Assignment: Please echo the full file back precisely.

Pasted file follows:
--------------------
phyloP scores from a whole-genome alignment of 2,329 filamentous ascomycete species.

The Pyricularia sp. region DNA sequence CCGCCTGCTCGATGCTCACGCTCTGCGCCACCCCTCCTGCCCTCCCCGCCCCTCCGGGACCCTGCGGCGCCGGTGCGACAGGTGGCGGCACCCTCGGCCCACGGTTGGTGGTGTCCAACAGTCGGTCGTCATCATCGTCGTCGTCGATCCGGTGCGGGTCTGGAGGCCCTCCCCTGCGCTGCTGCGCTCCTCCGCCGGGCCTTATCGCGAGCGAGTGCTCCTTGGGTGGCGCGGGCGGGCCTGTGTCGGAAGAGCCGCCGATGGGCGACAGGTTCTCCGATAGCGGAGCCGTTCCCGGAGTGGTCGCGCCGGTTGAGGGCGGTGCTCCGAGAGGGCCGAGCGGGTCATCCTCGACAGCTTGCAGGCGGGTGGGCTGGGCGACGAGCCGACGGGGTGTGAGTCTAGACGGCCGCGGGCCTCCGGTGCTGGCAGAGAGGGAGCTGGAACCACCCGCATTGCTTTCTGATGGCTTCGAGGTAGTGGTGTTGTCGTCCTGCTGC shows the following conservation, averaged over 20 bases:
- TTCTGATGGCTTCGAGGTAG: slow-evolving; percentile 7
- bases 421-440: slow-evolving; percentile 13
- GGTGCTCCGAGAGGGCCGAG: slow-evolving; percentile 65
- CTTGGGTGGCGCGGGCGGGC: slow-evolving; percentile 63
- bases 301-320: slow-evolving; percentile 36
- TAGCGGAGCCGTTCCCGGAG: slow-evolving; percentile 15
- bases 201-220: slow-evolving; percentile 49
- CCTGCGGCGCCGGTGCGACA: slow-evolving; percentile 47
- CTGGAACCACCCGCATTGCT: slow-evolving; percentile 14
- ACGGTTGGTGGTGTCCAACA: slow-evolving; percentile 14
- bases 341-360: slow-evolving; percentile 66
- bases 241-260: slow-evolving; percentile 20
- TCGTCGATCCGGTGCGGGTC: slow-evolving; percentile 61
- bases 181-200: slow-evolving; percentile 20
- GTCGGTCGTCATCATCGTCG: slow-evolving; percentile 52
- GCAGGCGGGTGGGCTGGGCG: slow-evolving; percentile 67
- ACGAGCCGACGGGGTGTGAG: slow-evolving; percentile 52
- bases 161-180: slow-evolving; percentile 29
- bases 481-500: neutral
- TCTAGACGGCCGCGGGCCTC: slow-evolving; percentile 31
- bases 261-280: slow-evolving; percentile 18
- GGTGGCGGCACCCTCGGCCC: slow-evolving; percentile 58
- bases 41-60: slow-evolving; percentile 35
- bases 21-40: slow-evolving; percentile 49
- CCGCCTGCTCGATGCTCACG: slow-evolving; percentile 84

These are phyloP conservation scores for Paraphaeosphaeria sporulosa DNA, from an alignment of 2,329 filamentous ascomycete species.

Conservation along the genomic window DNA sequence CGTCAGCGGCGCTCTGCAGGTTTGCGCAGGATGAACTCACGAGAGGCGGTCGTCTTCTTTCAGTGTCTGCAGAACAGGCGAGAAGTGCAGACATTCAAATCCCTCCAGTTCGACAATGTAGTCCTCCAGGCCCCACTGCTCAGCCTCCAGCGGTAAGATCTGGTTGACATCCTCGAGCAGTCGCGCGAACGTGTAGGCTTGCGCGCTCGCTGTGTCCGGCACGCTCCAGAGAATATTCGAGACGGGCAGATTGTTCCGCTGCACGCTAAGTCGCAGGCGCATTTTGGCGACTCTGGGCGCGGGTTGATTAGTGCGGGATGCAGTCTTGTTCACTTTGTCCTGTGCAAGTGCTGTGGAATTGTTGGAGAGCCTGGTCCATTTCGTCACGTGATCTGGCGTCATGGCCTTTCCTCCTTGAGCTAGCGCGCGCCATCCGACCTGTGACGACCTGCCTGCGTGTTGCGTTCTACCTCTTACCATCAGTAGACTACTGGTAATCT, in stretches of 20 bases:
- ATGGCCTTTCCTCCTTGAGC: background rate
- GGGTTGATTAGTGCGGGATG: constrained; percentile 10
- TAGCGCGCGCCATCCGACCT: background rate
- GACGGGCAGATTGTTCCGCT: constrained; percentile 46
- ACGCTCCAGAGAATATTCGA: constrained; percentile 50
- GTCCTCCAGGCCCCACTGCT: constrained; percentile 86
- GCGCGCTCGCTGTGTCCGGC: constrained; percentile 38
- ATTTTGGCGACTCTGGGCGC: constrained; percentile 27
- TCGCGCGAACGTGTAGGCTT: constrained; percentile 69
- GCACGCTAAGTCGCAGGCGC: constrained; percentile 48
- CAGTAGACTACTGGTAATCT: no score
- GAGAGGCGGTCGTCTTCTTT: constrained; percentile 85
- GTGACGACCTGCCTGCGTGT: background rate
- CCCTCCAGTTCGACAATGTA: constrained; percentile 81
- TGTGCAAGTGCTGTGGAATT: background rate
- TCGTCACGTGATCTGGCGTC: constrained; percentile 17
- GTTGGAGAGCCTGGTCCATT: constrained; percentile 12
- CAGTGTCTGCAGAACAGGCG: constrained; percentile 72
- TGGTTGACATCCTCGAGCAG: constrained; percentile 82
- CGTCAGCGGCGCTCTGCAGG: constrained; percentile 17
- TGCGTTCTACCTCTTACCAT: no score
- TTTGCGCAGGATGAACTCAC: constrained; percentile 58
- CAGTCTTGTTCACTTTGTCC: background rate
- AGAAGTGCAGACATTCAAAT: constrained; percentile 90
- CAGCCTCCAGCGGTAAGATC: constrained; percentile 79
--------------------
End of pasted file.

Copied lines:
phyloP scores from a whole-genome alignment of 2,329 filamentous ascomycete species.

The Pyricularia sp. region DNA sequence CCGCCTGCTCGATGCTCACGCTCTGCGCCACCCCTCCTGCCCTCCCCGCCCCTCCGGGACCCTGCGGCGCCGGTGCGACAGGTGGCGGCACCCTCGGCCCACGGTTGGTGGTGTCCAACAGTCGGTCGTCATCATCGTCGTCGTCGATCCGGTGCGGGTCTGGAGGCCCTCCCCTGCGCTGCTGCGCTCCTCCGCCGGGCCTTATCGCGAGCGAGTGCTCCTTGGGTGGCGCGGGCGGGCCTGTGTCGGAAGAGCCGCCGATGGGCGACAGGTTCTCCGATAGCGGAGCCGTTCCCGGAGTGGTCGCGCCGGTTGAGGGCGGTGCTCCGAGAGGGCCGAGCGGGTCATCCTCGACAGCTTGCAGGCGGGTGGGCTGGGCGACGAGCCGACGGGGTGTGAGTCTAGACGGCCGCGGGCCTCCGGTGCTGGCAGAGAGGGAGCTGGAACCACCCGCATTGCTTTCTGATGGCTTCGAGGTAGTGGTGTTGTCGTCCTGCTGC shows the following conservation, averaged over 20 bases:
- TTCTGATGGCTTCGAGGTAG: slow-evolving; percentile 7
- bases 421-440: slow-evolving; percentile 13
- GGTGCTCCGAGAGGGCCGAG: slow-evolving; percentile 65
- CTTGGGTGGCGCGGGCGGGC: slow-evolving; percentile 63
- bases 301-320: slow-evolving; percentile 36
- TAGCGGAGCCGTTCCCGGAG: slow-evolving; percentile 15
- bases 201-220: slow-evolving; percentile 49
- CCTGCGGCGCCGGTGCGACA: slow-evolving; percentile 47
- CTGGAACCACCCGCATTGCT: slow-evolving; percentile 14
- ACGGTTGGTGGTGTCCAACA: slow-evolving; percentile 14
- bases 341-360: slow-evolving; percentile 66
- bases 241-260: slow-evolving; percentile 20
- TCGTCGATCCGGTGCGGGTC: slow-evolving; percentile 61
- bases 181-200: slow-evolving; percentile 20
- GTCGGTCGTCATCATCGTCG: slow-evolving; percentile 52
- GCAGGCGGGTGGGCTGGGCG: slow-evolving; percentile 67
- ACGAGCCGACGGGGTGTGAG: slow-evolving; percentile 52
- bases 161-180: slow-evolving; percentile 29
- bases 481-500: neutral
- TCTAGACGGCCGCGGGCCTC: slow-evolving; percentile 31
- bases 261-280: slow-evolving; percentile 18
- GGTGGCGGCACCCTCGGCCC: slow-evolving; percentile 58
- bases 41-60: slow-evolving; percentile 35
- bases 21-40: slow-evolving; percentile 49
- CCGCCTGCTCGATGCTCACG: slow-evolving; percentile 84

These are phyloP conservation scores for Paraphaeosphaeria sporulosa DNA, from an alignment of 2,329 filamentous ascomycete species.

Conservation along the genomic window DNA sequence CGTCAGCGGCGCTCTGCAGGTTTGCGCAGGATGAACTCACGAGAGGCGGTCGTCTTCTTTCAGTGTCTGCAGAACAGGCGAGAAGTGCAGACATTCAAATCCCTCCAGTTCGACAATGTAGTCCTCCAGGCCCCACTGCTCAGCCTCCAGCGGTAAGATCTGGTTGACATCCTCGAGCAGTCGCGCGAACGTGTAGGCTTGCGCGCTCGCTGTGTCCGGCACGCTCCAGAGAATATTCGAGACGGGCAGATTGTTCCGCTGCACGCTAAGTCGCAGGCGCATTTTGGCGACTCTGGGCGCGGGTTGATTAGTGCGGGATGCAGTCTTGTTCACTTTGTCCTGTGCAAGTGCTGTGGAATTGTTGGAGAGCCTGGTCCATTTCGTCACGTGATCTGGCGTCATGGCCTTTCCTCCTTGAGCTAGCGCGCGCCATCCGACCTGTGACGACCTGCCTGCGTGTTGCGTTCTACCTCTTACCATCAGTAGACTACTGGTAATCT, in stretches of 20 bases:
- ATGGCCTTTCCTCCTTGAGC: background rate
- GGGTTGATTAGTGCGGGATG: constrained; percentile 10
- TAGCGCGCGCCATCCGACCT: background rate
- GACGGGCAGATTGTTCCGCT: constrained; percentile 46
- ACGCTCCAGAGAATATTCGA: constrained; percentile 50
- GTCCTCCAGGCCCCACTGCT: constrained; percentile 86
- GCGCGCTCGCTGTGTCCGGC: constrained; percentile 38
- ATTTTGGCGACTCTGGGCGC: constrained; percentile 27
- TCGCGCGAACGTGTAGGCTT: constrained; percentile 69
- GCACGCTAAGTCGCAGGCGC: constrained; percentile 48
- CAGTAGACTACTGGTAATCT: no score
- GAGAGGCGGTCGTCTTCTTT: constrained; percentile 85
- GTGACGACCTGCCTGCGTGT: background rate
- CCCTCCAGTTCGACAATGTA: constrained; percentile 81
- TGTGCAAGTGCTGTGGAATT: background rate
- TCGTCACGTGATCTGGCGTC: constrained; percentile 17
- GTTGGAGAGCCTGGTCCATT: constrained; percentile 12
- CAGTGTCTGCAGAACAGGCG: constrained; percentile 72
- TGGTTGACATCCTCGAGCAG: constrained; percentile 82
- CGTCAGCGGCGCTCTGCAGG: constrained; percentile 17
- TGCGTTCTACCTCTTACCAT: no score
- TTTGCGCAGGATGAACTCAC: constrained; percentile 58
- CAGTCTTGTTCACTTTGTCC: background rate
- AGAAGTGCAGACATTCAAAT: constrained; percentile 90
- CAGCCTCCAGCGGTAAGATC: constrained; percentile 79